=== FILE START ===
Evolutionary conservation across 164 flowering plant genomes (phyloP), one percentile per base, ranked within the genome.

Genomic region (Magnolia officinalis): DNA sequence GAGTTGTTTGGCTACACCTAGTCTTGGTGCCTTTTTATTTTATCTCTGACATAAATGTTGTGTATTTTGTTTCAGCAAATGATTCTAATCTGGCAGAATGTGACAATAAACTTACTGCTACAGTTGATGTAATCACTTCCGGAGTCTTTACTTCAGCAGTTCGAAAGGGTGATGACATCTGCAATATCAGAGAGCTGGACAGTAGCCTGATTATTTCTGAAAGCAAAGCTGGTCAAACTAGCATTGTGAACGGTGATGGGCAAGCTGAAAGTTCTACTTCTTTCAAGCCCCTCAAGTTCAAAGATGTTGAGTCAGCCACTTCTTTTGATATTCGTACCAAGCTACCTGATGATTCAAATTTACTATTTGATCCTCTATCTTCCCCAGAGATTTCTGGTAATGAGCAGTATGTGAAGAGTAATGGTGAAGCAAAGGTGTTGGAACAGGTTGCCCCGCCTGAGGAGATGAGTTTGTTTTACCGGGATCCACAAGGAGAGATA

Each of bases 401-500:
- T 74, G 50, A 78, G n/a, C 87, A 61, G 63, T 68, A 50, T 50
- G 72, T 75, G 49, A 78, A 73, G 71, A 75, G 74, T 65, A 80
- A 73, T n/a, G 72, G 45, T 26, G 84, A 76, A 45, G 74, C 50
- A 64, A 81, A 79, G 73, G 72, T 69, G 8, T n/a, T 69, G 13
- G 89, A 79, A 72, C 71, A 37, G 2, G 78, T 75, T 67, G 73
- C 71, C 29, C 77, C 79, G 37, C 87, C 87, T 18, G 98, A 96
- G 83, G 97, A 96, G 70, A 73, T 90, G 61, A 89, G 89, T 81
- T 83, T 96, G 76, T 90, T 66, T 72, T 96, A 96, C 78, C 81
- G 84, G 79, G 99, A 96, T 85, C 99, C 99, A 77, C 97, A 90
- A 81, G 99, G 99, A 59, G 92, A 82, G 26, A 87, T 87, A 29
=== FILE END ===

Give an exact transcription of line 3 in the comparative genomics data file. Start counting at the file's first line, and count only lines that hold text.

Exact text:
Each of bases 401-500: